I am a huge believer in democracy, and I think all the people (rather than a select few) have a right to vote on this issue, its just there really is no "do nothing" option as I say, and that is something people need to be informed of and to consider.

I'm not saying people must agree to the new underground storage facility, as I said, that is for them to decide. Just they need to be aware that it must go somewhere.

It may be some would rather spend billions (if we can find billions) and blast it in rockets to the sun (superman IV style). That was supposed to be an amusing and extreme example, but it was just to re-enforce the basic fact that if the underground storage is rejected then another method of long term storage/disposal MUST be identified.

Colin Megson said...

It beggars belief that there does not seem to be a single politician aware of the PRISM reactor, which is sure to be approved within months, for burning our plutonium stockpile. This reactor will not only solve the world's largest proliferation risk within 5 years, but it will carry on generating enough electricity to supply 750,000 people for a further 50 or 60 years.

The technology is here and now! GE Hitachi have it designed and ready for modular factory-build. It could be licensed here in 5 years, then manufactured, built and commissioned 5 years after that.

All of Sellafield's and the rest of the UK's energy resource (some people unknowingly or duplicitously call it nuclear waste) can be used as fuel in these reactors and we have enough of it to power the UK for 500 years. The minuscule amount of left-over waste from these reactors, decays to background radiation levels in 300 years - capable of being easily, cheaply and safely stored.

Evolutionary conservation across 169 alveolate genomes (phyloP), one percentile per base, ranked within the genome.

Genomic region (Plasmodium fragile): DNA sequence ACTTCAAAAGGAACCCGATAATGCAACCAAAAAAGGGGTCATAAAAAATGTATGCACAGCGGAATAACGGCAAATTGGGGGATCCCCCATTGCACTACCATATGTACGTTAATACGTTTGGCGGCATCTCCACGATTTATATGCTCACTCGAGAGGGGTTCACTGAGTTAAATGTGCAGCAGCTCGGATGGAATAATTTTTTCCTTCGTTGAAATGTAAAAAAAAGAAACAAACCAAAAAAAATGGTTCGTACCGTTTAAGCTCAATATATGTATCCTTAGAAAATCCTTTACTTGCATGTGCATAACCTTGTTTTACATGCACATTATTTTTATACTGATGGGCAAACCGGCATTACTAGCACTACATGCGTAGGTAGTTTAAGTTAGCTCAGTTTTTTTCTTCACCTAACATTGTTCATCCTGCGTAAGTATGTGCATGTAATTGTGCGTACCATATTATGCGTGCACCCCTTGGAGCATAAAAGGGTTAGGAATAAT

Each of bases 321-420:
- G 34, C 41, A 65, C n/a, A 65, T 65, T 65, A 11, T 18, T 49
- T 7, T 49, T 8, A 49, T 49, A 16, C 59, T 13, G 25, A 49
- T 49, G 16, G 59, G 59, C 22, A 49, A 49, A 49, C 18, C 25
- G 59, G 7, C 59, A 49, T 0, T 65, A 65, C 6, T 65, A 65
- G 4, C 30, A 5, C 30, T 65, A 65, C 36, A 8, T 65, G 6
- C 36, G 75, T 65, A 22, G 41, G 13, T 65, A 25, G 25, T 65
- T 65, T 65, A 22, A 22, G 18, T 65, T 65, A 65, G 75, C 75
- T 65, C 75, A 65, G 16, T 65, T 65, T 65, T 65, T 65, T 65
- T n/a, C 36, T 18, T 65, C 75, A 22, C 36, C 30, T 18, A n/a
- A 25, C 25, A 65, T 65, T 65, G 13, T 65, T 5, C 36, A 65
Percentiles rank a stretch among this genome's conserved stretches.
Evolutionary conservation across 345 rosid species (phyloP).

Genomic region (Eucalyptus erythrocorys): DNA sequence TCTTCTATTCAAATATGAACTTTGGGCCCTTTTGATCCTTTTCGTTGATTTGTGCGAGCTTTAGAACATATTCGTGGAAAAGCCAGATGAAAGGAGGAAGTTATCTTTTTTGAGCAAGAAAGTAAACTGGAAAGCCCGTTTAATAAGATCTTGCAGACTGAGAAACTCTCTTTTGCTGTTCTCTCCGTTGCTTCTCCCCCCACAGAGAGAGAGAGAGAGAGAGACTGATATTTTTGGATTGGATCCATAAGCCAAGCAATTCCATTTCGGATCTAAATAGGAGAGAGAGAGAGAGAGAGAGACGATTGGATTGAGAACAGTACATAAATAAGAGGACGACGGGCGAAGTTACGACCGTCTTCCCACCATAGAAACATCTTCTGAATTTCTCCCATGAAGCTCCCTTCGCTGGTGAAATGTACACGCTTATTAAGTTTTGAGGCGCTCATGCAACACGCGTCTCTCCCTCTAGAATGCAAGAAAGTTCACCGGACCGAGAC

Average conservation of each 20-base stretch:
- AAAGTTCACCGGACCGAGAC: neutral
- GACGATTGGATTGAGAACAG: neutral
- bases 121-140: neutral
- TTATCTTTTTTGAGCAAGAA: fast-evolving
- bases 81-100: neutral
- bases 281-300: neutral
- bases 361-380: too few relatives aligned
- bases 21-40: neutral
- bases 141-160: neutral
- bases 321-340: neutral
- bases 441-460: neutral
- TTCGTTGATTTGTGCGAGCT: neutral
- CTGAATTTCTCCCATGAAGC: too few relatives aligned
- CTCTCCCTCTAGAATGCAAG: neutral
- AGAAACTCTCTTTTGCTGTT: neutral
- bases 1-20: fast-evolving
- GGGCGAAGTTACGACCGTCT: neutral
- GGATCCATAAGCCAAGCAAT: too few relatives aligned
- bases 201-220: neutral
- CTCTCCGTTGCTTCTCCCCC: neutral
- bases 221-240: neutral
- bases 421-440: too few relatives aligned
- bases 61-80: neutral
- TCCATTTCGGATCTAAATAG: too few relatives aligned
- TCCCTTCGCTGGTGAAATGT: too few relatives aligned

PRISM reactors are hundreds of times safer than the reactors now being planned for our 16 GW of 'New Nuclear. They are inherently safe - they shut down according to the laws of physics, without human intervention, even under accident conditions such as those seen at Three Mile Island and Fukushima.

All we need is a visionary Prime Minister and we could lead the world into the inevitable era of the fast breeder reactor. This decision is as near a no-brainer as any political decision could ever be.

It's about time the media fulfilled its public duty by giving as much air-time or space to PRISM reactors as it does to anti-nuclear propaganda, yesterday's nuclear technology, in the form of PWR/BWR reactors and ineffectual renewables. There's plenty of information at "prisms to power the uk"

Chris Whiteside said...

Jim - I agree

Colin - you are right to emphasise that the tons of plutonium we already have could and almost certainly should be used as part of the solution to our energy problems rather than just as a waste product.

Successive governments have taken a "one step at a time" approach e.g. to get agreement on the principle of nuclear new build before going for re-use of spent fuel. Perhaps there might be advantages in a more holistic approach.

Jim said...

Colin - I totally agree with you on the fuel. But the fact is that its not all fuel, some is and can only be called waste. For example the vitrified containers of HAL in VPS. That is high level nuclear waste, by far the most dangerous stuff there is. Plutonium is not waste I quite agree, but a vitrified HAL container is.

As I said, something must be done with it as VPS will not last forever.

Anonymous said...

Don't believe everything you read about these PRISM reactors, most of it is hype. Yes they will burn the weapons grade plutonium stockpile, but what do you end up with dirty plutonium. As for them being safe, in theory maybe provided you don’t get a coolant leak, but unlike a nice inert coolant like say carbon dioxide, sodium has some rather unpleasant properties. They all have their problems.